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Michael Wilkinson
MusicWeb International, December 2016

A triumphant debut recital from one of the most exciting contemporary mezzos, musical in every way, and equally inspired in Ives as in Mahler or Ginastera. An exciting talent to follow. © 2016 MusicWeb International

Huntley Dent
Fanfare, November 2016

Perhaps mezzo Stephanie Houtzeel will be our next Jan DeGaetani or Marilyn Horne, to name two great song recitalists in her vocal range. Her strongest attribute, as revealed from the opening of the first song, is a beautiful tone, evenly produced from top to bottom and easily borne aloft on an effortless legato. No wonder the singer…has an artist’s bio replete with prestigious engagements, …no matter what she is singing, Houtzeel’s voice is ravishing on the ear. I was strongly reminded of the warm, feminine timbre of the rising Scottish mezzo, Karen Cargill. They both possess a voice in a thousand. © 2016 Fanfare Read complete review

Erin Heisel
American Record Guide, September 2016

The performances are great. Houtzeel has a rich, warm, clear voice and Spencer plays each piece with support and character. The pair finds the essence of each piece, whether it be Buchardo’s playful ‘Prendiditos de la Mano’, Ives’s clever ‘Ann Street’, or Mahler’s gentle (and indeed, nostalgic) ‘Ich Atmet einen Linden Duft’. They manage Ginastera’s exposed ‘Triste’ with control and sensitivity. Piazzolla’s famous ‘Pajaros Perdidos’ is the perfect end to this thoughtful and beautifully executed program. © 2016 American Record Guide Read complete review on American Record Guide

Tim Ashley
Gramophone, September 2016

[Stephanie Houtzeel’s] programme ingeniously mixes Mahler and Ives with a clutch of Argentinian composers including Ginastera, Guastavino and Piazzolla, and the emphasis consequently falls on the intersection between popular or traditional music and classical song. …her Ives is beautifully judged—‘The Housatonic at Stockbridge’ is deeply touching—and the Argentinian songs are done with a depth of sensual feeling that is utterly beguiling. Spencer, an accompanist of choice for so many singers, is at his most persuasive here, too. © 2016 Gramophone Read complete review on Gramophone

Michael Wilkinson
MusicWeb International, August 2016

This is a delightful and unexpected programme of largely twentieth century music of great beauty.

Charles Spencer is one of the finest contemporary accompanists and he and Houtzeel have an evident rapport and similar sensitivity to both text and music. © 2016 MusicWeb International Read complete review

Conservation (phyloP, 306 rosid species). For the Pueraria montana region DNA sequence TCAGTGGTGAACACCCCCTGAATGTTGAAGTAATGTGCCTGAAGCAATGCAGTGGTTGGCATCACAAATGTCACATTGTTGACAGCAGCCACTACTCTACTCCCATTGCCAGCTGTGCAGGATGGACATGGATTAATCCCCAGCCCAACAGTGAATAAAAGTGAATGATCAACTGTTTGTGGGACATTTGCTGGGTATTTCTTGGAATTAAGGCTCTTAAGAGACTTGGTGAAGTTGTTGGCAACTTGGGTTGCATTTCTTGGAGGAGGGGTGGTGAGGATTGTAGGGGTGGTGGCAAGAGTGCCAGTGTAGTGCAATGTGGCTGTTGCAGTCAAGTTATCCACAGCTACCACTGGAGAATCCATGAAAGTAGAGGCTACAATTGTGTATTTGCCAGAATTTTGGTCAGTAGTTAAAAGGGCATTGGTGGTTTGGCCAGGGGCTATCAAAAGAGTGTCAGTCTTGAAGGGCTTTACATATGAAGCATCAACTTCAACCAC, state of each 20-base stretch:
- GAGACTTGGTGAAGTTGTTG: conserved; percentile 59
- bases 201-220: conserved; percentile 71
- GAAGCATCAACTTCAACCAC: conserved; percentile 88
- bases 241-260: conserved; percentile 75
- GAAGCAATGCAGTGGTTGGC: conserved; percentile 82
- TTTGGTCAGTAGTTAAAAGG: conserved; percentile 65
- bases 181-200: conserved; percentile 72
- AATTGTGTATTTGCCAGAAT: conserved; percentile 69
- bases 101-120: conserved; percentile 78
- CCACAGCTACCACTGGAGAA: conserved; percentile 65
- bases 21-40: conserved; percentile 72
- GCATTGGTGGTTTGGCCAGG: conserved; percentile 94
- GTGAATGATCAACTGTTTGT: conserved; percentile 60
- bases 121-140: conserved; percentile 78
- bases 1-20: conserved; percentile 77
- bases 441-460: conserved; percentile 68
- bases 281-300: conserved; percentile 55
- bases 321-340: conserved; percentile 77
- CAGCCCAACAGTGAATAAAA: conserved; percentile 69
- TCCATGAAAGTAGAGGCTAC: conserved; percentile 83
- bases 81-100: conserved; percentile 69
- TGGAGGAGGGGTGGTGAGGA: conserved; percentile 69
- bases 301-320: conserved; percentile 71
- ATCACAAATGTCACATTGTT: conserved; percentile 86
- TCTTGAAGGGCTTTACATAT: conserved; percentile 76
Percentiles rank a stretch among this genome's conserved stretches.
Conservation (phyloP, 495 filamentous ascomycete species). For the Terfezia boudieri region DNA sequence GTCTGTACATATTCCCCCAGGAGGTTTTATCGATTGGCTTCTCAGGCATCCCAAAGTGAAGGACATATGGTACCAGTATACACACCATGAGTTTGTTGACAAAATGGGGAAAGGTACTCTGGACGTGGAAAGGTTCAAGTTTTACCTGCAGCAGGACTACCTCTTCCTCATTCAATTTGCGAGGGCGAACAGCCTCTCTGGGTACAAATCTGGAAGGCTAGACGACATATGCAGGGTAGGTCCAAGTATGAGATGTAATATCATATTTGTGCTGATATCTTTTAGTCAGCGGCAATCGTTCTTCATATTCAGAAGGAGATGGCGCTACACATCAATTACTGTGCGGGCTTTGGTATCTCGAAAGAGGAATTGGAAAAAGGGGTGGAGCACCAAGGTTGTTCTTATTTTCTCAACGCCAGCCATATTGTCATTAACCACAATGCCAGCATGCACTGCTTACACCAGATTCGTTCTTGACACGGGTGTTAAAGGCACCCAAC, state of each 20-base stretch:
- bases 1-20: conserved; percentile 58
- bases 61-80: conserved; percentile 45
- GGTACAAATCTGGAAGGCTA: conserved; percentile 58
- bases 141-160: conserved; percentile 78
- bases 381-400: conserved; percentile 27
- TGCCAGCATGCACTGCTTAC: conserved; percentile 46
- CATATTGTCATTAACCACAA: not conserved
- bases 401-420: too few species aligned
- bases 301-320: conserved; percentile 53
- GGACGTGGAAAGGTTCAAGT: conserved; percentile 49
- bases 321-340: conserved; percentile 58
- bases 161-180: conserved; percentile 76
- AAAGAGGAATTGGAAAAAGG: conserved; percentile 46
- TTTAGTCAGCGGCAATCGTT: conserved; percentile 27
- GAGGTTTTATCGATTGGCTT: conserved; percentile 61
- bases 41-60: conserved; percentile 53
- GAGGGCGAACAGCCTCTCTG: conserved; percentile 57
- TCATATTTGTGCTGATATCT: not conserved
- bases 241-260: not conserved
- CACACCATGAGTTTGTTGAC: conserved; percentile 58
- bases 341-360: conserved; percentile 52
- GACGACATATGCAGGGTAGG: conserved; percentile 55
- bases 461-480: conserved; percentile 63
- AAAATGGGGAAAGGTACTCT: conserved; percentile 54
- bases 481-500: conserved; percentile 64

Opera Now, July 2016

Stephanie Houtzeel’s glamorous mezzo is put to stunning use… The songs convey just that, each reflecting on a memory of place or mood. …Houtzeel is a member of the ensemble at the Vienna Staatsoper where she sings the major Strauss and Mozart roles amongst others, and it’s easy to see why her career has taken off. Her voice is sumptuous, evenly produced, plush right to the top. She sings confidently in English, German and Spanish and her range of vocal colours is wonderful. She is sassy in Ives’ ‘Ann Street’, luscious in Mahler’s ‘Ich atmet’ einen Lindenduft’, and slinks her way through the Argentinean numbers with judicious portamenti and rhythmic exactitude, but relaxed enough to enjoy the moment. Her accompanist is Charles Spencer, who matches her mood for mood and indulges her sophisticated sense of rubato. © 2016 Opera Now

Lynn René Bayley
The Art Music Lounge, May 2016

Nothing [Stephanie Houtzeel] sings is perfunctory. She has the ability…of coloring her tones, meaning that she uses very specific sounds on different words and different notes. …for the most part I was absolutely enraptured by her approach. She is an artist, not just a Voice, and heaven knows we need more and more like her in the world.

Moreover, her program is interesting and diverse.

The bottom line is that the entire recital is mesmerizing and holds your attention from first note to last. Strictly as a voice, Houtzeel has a perfectly centered tone with perfect control from the top to the bottom of her registers, yet in the end it is not necessarily her timbre you recall as the way she uses the voice. Occasionally she drains it of vibrato to make a particular note or passage sound more haunting, but for the most part she employs a rich but perfectly controlled vibrato of alluring loveliness.

Houtzeel is a sorceress who holds you in the palm of her hand and doesn’t let go until the final note has died away. © 2016 The Art Music Lounge | An Online Journal of Jazz and Classical Music Read complete review

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